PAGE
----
And yet Suvin's framing of the novum encodes a crucial counterpoint to the seemingly discrete status of this literary object, this new thing. He argues that estrangement is a cognitive process, depending on the subject position of a reader, the status of the author, reader, and text in relation to perceived realities that may or may not be shared. Literary cognition draws in language, historical context, subject identity, and their interrelationships over time, from authorship and publication to reception, but also extending forwards and backwards to encompass the full sweep of the narrative in play. As China Miéville puts it in his critique of Suvin, we need to understand cognition "as something done with language by someone to someone."11 For Miéville, cognition is a damning reintroduction of "capitalist science's bullshit" into the promisingly utopian alterities of the genre because it is utterly contingent on the historical and social context of literary production.12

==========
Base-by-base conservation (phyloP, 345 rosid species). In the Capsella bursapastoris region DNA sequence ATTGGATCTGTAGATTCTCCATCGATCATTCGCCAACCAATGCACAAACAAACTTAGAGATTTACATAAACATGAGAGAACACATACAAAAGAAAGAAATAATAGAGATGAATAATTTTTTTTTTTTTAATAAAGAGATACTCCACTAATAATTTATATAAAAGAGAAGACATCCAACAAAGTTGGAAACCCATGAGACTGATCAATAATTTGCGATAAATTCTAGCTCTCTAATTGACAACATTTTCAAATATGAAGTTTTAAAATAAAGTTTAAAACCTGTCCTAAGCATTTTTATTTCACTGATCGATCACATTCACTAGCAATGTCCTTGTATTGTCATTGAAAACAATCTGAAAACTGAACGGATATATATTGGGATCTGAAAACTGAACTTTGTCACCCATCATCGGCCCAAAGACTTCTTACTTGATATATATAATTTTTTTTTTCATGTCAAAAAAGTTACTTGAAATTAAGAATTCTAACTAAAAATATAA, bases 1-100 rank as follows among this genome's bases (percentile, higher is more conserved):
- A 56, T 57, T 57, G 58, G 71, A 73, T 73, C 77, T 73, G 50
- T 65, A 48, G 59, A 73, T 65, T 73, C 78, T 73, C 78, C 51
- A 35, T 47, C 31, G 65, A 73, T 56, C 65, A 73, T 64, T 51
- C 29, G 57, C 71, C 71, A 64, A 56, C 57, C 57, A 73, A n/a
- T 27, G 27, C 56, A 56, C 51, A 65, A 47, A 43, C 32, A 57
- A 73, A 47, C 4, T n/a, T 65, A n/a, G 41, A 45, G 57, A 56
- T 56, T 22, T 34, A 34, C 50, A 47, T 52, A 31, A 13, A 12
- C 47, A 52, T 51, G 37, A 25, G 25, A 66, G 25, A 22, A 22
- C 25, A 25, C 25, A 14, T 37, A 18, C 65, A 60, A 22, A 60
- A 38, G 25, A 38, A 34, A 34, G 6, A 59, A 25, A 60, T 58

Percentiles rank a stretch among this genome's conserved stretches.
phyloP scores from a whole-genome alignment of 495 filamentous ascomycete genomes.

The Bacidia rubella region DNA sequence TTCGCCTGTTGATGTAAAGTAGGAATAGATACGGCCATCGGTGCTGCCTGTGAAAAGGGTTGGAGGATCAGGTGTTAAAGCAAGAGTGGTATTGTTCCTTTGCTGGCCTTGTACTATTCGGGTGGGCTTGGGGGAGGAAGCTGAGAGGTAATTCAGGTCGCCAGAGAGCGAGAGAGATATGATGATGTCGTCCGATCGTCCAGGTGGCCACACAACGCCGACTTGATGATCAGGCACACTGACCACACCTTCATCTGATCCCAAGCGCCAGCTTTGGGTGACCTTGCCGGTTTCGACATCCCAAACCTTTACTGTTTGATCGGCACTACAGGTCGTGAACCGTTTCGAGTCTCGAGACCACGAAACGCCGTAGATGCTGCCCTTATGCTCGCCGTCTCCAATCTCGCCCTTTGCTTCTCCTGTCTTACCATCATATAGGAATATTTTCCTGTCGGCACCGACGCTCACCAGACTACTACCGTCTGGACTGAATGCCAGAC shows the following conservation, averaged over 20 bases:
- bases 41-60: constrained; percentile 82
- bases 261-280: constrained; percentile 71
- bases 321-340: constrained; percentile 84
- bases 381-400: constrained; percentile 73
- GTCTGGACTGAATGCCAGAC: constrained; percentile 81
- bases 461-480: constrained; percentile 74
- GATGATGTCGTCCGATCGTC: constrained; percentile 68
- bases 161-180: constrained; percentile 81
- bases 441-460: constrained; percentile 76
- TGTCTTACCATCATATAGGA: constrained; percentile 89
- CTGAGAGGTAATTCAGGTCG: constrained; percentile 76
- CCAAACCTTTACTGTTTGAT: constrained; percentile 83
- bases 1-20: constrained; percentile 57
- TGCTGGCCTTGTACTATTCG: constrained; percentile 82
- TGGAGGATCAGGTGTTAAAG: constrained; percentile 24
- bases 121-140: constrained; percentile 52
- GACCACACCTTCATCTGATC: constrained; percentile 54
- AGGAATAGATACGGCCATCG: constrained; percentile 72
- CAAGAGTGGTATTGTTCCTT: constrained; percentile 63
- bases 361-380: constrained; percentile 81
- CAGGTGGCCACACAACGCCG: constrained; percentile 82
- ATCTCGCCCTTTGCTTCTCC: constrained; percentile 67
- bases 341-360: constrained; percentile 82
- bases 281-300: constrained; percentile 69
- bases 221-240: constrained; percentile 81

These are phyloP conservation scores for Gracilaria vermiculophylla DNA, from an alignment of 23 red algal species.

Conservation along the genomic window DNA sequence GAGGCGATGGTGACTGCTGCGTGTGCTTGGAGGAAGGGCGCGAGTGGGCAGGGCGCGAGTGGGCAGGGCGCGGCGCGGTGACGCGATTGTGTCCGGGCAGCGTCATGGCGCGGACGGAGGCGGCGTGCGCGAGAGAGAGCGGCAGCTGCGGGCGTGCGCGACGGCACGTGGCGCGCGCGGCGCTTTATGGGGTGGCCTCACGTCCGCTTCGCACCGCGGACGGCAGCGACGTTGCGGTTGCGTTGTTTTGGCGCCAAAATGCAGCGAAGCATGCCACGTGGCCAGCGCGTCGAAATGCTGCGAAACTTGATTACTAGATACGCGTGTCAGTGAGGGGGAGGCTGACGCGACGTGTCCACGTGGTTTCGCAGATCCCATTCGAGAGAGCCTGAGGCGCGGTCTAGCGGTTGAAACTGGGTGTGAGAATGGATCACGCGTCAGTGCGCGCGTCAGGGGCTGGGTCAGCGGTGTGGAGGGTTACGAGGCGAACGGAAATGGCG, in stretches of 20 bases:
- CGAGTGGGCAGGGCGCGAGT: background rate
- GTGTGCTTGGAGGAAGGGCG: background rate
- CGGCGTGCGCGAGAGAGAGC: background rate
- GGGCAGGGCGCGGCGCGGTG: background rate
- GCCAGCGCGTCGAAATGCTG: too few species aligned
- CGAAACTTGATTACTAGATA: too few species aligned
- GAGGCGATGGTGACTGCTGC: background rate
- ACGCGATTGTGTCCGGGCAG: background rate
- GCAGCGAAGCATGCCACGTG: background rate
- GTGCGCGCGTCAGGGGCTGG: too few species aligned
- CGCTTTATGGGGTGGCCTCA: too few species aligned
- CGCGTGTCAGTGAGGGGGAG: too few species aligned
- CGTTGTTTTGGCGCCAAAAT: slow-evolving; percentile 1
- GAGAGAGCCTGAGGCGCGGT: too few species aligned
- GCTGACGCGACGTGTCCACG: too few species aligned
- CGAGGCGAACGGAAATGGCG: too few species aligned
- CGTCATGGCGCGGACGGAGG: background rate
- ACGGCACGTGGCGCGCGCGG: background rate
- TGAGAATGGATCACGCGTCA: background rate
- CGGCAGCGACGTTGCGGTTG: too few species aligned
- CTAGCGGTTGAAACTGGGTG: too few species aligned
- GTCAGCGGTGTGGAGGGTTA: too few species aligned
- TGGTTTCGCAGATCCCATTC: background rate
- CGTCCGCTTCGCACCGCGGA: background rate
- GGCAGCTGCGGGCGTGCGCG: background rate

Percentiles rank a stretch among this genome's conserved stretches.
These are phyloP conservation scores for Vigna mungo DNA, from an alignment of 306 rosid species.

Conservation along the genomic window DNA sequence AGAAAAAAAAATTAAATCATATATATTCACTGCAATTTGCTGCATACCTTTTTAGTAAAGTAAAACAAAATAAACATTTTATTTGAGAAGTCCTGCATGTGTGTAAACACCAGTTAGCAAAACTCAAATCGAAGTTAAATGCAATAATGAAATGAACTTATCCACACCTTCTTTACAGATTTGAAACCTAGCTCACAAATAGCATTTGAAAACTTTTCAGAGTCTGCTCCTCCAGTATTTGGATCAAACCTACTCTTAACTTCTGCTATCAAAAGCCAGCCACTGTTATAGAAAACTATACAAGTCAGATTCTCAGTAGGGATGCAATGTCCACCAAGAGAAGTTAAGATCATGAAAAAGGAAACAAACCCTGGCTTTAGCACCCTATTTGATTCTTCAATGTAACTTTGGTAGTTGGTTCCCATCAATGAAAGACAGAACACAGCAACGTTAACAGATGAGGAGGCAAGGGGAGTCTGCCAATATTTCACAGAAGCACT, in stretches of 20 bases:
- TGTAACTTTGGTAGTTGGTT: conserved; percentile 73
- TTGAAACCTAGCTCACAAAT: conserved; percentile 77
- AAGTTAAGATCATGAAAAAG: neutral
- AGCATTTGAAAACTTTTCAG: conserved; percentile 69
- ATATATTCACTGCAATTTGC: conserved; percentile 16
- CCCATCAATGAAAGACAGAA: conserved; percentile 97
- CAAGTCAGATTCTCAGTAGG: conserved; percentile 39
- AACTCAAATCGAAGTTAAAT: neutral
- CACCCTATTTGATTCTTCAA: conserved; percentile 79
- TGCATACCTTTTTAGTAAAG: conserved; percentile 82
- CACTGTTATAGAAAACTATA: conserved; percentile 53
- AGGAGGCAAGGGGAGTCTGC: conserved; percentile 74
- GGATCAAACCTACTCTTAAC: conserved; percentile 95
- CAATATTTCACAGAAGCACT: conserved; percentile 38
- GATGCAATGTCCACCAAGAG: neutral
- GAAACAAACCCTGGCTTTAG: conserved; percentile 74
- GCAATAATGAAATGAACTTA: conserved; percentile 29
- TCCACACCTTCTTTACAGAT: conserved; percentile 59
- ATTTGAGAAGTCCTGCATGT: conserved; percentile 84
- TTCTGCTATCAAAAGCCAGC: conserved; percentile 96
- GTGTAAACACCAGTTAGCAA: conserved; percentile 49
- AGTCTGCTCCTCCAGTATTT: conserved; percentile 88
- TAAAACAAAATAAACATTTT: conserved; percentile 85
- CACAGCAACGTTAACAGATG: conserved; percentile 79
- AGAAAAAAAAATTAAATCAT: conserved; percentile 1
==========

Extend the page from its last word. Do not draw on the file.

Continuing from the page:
Cognitive estrangement is contingent, is the product of the same linguistic, technoscientific processes that create Popular Mechanics and the Strategic Defense Initiative. Cognitive estrangement evolves over time, drawing resonances from historical experience, technical knowledge, and intersubjective identity to project science fiction imaginaries. It is a contingency of a special kind. Samuel R. Delaney, Robert Markley, Steven Shaviro, and Kim Stanley Robinson have all discussed science fiction in this way as a form of simulation: a genre that does not represent the human experience but extrapolates it according to a genre rule-set.13 Shaviro posits this epistemological shift as a literature that "precedes its object: it doesn't imitate or stand in for a given thing, but provides a program for generating it."14 That modelling function, Shaviro argues, does not require a subject position or a sentient being to play the role of author or observer, just as quantum mechanics does not require a sentient observer in order for a wave function to collapse into determination: any machine will do.15